Prisoners held at Guantanamo Bay in Cuba are getting bagels and cream cheese for breakfast, as well as prayers broadcast over the PA system, it emerged yesterday in the clearest picture yet of the conditions inside Camp X-Ray.
They are also given pre-packed Islamic meals, as much water as they need, daily medical checks and, according to Tony Blair's official spokesman, arrangements are being made for them to receive copies of the Quran.
American sources have suggested that the food is "culturally neutral," smilar to a TV dinner, in that the hot dishes are served in tinfoil. A typical daily menu could include Fruit Loops cereal for breakfast; beef or vegetable stew, garlic bagel chips, peanuts, granola bars and raisins for lunch; and red beans, white rice, sunflower seeds, fruit and white bread for dinner.
London and Washington reiterated that the prisoners were being treated in accordance with the Geneva Convention.
Downing Street's release of details from a report showing that British prisoners had "no substantial complaints" about their conditions was intended to defuse criticism over the treatment of Al Qaeda suspects.
Blair's spokesman said that photographs published over the weekend showing a group of prisoners kneeling down, with their arms manacled and wearing large black goggles and ear cups, were taken on arrival and did not reflect the conditions under which they are held.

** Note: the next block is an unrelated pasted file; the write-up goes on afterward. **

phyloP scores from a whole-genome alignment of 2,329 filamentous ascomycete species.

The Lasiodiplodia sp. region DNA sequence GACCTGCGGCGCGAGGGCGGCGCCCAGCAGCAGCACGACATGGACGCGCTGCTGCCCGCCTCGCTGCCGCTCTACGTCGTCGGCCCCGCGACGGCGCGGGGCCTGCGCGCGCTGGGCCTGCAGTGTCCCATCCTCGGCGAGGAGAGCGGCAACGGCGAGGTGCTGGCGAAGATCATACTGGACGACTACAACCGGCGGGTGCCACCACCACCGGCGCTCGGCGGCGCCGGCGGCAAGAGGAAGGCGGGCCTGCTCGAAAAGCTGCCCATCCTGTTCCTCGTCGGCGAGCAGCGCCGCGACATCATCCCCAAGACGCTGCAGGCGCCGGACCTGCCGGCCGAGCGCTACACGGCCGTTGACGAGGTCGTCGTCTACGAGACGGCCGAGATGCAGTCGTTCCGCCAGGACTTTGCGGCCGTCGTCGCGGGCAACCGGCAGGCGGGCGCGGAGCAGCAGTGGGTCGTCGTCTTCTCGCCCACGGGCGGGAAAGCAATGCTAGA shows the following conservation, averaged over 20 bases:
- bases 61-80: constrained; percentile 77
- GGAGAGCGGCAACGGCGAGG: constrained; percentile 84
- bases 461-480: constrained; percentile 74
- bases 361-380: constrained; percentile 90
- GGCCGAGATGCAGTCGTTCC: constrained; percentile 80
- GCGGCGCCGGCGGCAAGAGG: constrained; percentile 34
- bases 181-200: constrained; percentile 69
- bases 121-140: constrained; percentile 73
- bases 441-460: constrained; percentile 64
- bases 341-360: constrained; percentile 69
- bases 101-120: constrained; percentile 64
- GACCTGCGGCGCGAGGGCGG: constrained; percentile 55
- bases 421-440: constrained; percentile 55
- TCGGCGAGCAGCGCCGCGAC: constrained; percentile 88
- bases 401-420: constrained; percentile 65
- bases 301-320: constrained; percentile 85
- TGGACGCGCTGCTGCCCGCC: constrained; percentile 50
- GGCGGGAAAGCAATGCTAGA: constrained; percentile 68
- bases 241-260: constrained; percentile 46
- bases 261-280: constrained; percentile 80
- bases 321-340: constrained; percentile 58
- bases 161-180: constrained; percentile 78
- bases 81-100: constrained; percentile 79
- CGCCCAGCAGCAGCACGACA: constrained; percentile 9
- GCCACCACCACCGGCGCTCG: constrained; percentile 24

He confirmed that three British citizens are being held at the camp, adding that British officials who had visited them had found they were in good physical health and showed no signs of mistreatment. He said: "Nobody is pretending that [the conditions] are luxurious, but they are basic and they are fit for the requirements of the detainees.
"There were no gags, no goggles, no ear muffs, no shackles while the detainees are in their cells. They only wear shackles — and only shackles — when they are outside their cells."
The three Britons had sent messages to their families. The government would confirm the identity only of Feroz Abbasi, 22, from Croydon, South London, because his relatives had already made known that he was being held.
Later Ben Bradshaw, the Foreign Office Minister, told MPs the report proved that claims that Al Qaeda suspects held in Cuba were being tortured were "completely false."